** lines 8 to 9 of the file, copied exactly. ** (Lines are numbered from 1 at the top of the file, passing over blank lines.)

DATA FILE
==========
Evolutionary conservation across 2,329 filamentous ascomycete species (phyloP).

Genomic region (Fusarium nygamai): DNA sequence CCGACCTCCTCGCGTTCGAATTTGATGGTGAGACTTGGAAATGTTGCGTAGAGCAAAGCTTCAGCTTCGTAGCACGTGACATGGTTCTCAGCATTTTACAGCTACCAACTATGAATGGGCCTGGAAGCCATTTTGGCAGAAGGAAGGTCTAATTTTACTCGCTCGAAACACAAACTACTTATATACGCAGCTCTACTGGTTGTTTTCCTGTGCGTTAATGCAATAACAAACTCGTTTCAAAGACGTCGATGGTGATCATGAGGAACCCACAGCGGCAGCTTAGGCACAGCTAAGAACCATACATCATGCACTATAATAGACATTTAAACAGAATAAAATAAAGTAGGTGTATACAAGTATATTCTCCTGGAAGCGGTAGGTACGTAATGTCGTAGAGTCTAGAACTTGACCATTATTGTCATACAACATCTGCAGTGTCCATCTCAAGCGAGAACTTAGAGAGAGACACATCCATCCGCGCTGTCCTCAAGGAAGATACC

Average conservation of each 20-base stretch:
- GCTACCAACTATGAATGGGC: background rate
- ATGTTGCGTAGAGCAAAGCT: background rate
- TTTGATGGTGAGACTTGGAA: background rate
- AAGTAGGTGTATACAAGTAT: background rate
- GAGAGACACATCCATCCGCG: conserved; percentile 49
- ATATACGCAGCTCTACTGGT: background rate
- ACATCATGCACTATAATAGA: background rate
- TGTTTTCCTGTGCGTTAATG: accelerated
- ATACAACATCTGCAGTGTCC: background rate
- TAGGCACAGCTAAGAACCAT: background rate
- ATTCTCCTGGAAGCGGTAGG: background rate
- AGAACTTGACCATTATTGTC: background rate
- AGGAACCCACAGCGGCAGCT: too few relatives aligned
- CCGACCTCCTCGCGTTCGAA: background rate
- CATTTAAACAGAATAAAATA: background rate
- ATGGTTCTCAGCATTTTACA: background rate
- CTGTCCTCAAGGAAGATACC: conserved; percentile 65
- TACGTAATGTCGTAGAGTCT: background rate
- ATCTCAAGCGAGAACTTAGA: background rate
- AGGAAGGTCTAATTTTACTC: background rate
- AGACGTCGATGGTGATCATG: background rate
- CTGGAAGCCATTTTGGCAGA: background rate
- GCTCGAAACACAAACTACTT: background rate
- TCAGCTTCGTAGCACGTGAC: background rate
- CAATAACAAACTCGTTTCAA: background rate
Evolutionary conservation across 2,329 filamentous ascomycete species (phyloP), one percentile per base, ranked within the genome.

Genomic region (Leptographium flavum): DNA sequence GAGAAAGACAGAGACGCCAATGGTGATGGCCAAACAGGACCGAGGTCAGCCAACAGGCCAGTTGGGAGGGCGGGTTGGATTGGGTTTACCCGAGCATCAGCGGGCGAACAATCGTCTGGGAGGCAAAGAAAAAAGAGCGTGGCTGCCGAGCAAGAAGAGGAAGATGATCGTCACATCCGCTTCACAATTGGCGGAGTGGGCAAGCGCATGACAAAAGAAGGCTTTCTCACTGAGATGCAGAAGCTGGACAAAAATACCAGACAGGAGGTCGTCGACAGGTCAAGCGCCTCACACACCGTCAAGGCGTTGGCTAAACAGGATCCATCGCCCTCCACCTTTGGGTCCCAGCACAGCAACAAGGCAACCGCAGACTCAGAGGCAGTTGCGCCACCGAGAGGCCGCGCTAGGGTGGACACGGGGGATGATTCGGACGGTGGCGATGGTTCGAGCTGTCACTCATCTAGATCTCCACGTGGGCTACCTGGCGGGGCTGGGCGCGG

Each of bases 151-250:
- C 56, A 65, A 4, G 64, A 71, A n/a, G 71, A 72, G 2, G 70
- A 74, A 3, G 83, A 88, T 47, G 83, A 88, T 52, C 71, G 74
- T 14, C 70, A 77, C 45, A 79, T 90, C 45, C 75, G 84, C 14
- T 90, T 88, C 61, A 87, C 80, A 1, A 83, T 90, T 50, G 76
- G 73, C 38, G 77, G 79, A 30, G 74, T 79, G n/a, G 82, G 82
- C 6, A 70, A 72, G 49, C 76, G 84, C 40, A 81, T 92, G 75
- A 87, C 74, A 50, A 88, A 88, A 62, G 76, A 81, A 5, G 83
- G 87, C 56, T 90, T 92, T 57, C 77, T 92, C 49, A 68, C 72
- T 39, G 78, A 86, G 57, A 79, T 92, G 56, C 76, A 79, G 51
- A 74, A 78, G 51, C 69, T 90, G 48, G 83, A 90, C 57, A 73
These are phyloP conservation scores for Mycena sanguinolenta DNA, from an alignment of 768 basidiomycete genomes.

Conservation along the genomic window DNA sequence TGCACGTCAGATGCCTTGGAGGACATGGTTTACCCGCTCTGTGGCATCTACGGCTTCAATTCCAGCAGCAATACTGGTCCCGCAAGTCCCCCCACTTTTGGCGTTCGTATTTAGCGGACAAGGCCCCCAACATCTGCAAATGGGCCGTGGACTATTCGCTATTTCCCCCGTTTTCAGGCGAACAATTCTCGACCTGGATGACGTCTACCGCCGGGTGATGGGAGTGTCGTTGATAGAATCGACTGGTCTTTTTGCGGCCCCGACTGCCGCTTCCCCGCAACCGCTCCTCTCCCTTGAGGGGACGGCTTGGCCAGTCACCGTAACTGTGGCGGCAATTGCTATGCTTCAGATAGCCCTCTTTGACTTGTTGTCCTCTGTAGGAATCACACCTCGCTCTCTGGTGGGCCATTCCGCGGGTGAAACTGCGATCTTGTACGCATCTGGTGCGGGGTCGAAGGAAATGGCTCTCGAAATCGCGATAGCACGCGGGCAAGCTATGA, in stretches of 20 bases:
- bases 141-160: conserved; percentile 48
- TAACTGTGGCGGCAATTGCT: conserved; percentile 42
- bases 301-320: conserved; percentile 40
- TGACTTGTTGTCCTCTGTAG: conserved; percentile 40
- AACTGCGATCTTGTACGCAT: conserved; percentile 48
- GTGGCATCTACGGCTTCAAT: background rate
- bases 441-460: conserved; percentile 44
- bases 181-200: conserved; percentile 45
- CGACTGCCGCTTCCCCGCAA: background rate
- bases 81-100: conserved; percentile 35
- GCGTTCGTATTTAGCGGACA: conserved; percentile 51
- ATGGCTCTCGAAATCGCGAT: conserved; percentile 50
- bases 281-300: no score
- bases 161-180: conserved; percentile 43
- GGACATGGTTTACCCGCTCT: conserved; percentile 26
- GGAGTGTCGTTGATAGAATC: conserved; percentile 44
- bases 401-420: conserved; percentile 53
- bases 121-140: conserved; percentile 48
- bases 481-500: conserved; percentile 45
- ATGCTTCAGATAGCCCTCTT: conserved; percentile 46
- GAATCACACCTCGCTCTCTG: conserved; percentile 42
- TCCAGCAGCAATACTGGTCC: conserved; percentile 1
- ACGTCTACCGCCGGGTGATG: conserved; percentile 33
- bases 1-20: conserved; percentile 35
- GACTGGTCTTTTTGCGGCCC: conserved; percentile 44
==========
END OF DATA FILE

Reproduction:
- GAGAGACACATCCATCCGCG: conserved; percentile 49
- ATATACGCAGCTCTACTGGT: background rate